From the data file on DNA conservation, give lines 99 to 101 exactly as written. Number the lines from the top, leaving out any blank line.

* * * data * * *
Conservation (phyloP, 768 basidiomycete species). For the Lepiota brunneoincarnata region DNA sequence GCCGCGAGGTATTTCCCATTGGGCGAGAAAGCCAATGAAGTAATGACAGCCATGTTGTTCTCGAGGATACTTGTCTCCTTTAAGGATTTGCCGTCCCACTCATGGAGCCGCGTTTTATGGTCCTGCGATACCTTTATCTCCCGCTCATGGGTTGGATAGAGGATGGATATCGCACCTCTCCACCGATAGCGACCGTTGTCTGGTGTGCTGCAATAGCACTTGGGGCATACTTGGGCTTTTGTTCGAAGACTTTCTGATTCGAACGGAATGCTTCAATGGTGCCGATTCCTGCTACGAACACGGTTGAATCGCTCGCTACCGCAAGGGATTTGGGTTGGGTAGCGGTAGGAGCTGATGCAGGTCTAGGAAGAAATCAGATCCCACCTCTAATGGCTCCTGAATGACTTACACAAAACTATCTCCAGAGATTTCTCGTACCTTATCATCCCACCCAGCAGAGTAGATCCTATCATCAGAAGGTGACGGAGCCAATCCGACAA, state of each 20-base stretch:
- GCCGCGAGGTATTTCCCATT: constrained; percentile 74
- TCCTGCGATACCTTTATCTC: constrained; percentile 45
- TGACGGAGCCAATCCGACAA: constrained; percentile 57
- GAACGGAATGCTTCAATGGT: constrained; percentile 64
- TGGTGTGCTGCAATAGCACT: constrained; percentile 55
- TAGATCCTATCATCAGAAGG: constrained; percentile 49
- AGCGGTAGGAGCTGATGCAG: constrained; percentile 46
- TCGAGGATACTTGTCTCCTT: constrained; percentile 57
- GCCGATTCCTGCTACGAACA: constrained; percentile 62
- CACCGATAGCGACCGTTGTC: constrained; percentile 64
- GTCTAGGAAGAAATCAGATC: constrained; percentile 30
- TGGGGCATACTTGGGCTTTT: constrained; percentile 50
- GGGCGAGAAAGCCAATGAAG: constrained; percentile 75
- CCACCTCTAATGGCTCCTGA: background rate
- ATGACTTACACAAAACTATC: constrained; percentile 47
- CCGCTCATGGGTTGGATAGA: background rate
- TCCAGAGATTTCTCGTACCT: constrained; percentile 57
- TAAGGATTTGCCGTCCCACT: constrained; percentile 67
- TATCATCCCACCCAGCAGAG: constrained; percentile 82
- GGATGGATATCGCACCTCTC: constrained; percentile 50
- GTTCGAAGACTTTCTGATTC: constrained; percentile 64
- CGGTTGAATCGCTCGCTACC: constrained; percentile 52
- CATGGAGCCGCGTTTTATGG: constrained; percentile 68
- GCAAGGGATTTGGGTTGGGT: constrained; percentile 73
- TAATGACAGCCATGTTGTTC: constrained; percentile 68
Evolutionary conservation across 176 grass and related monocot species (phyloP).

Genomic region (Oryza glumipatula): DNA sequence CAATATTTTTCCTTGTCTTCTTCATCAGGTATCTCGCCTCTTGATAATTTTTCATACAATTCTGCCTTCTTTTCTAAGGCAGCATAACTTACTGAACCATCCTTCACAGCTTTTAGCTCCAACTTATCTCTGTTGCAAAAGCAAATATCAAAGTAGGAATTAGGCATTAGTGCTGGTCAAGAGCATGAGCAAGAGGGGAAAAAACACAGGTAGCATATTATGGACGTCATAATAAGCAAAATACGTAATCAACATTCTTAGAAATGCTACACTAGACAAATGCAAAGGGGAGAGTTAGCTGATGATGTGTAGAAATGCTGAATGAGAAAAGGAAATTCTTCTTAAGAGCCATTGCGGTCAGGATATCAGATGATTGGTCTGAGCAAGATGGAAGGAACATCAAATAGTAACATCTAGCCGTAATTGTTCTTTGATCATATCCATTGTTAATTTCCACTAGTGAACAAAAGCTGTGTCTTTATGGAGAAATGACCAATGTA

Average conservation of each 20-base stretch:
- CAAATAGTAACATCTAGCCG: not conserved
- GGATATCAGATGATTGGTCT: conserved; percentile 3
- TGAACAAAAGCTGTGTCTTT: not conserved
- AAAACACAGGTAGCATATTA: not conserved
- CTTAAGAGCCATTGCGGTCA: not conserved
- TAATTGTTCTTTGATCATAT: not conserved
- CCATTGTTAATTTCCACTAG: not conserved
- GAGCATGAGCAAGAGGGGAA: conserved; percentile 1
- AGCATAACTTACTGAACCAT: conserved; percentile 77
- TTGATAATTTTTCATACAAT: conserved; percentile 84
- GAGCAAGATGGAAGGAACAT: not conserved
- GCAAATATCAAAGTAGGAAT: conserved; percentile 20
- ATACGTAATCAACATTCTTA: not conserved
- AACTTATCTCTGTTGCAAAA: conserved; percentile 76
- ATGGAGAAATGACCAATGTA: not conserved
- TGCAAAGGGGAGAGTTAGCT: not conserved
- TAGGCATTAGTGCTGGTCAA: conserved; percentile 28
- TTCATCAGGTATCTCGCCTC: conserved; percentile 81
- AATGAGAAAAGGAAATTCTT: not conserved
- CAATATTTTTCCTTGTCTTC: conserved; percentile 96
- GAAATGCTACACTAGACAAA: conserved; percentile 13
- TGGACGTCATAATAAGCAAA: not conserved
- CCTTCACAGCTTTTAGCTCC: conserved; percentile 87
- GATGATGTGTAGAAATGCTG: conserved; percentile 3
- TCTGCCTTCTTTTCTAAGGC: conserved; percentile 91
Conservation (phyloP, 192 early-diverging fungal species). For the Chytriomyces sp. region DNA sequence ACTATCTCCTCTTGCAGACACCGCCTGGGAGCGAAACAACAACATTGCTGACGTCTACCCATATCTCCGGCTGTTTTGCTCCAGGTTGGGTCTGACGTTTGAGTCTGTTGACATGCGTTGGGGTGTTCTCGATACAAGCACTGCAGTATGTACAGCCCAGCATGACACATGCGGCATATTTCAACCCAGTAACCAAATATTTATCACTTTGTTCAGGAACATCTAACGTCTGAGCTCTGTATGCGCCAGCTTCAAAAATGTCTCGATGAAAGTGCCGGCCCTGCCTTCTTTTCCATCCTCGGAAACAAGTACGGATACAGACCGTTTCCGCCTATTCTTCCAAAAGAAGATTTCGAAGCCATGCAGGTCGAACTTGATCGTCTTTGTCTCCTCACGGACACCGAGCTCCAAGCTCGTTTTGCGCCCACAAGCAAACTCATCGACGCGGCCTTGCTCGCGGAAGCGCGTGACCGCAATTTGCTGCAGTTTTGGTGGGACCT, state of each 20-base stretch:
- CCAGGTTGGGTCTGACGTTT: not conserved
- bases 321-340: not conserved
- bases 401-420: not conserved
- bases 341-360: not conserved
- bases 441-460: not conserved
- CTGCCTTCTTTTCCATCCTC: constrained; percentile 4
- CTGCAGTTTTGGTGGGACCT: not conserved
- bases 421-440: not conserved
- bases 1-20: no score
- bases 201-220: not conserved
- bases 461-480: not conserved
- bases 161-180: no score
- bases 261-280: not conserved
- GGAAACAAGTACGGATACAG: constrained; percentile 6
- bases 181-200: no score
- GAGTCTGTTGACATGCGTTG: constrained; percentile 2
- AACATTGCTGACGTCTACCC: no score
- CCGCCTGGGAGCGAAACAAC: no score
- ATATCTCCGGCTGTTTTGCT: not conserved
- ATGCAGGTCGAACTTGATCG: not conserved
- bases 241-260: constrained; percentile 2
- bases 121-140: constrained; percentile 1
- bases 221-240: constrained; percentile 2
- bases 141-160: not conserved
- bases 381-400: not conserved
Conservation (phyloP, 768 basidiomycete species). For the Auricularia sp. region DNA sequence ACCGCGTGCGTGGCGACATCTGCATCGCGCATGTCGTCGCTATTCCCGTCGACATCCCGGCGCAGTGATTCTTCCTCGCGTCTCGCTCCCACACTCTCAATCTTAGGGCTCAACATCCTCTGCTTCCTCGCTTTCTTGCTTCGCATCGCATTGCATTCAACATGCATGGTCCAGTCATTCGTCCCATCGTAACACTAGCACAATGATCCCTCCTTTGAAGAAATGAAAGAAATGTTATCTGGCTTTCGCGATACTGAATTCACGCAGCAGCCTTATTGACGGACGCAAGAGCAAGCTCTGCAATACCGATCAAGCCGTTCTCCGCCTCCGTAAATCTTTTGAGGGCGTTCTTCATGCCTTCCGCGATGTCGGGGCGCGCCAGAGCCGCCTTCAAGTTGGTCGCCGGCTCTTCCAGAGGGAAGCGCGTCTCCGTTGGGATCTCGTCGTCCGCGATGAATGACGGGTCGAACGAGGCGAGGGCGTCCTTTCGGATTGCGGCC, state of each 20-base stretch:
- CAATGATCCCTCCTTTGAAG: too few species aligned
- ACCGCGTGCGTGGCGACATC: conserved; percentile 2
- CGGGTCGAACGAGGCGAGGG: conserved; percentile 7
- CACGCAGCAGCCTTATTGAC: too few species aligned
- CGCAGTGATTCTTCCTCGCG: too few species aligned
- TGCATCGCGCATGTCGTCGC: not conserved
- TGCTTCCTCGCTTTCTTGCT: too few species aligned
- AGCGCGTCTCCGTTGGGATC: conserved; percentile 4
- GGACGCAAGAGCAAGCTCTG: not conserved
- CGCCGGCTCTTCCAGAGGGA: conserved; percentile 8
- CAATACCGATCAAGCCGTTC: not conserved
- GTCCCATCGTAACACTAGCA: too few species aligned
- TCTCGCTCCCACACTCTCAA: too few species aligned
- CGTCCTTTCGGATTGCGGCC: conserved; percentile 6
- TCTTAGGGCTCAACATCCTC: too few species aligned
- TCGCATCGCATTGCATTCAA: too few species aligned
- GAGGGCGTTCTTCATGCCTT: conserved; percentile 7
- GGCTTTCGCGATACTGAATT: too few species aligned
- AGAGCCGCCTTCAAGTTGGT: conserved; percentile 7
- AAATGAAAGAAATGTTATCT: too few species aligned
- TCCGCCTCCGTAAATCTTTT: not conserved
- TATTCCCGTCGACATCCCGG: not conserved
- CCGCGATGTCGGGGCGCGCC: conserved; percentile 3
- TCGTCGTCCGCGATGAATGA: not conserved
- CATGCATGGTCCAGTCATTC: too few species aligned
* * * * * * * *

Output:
- GGCTTTCGCGATACTGAATT: too few species aligned
- AGAGCCGCCTTCAAGTTGGT: conserved; percentile 7
- AAATGAAAGAAATGTTATCT: too few species aligned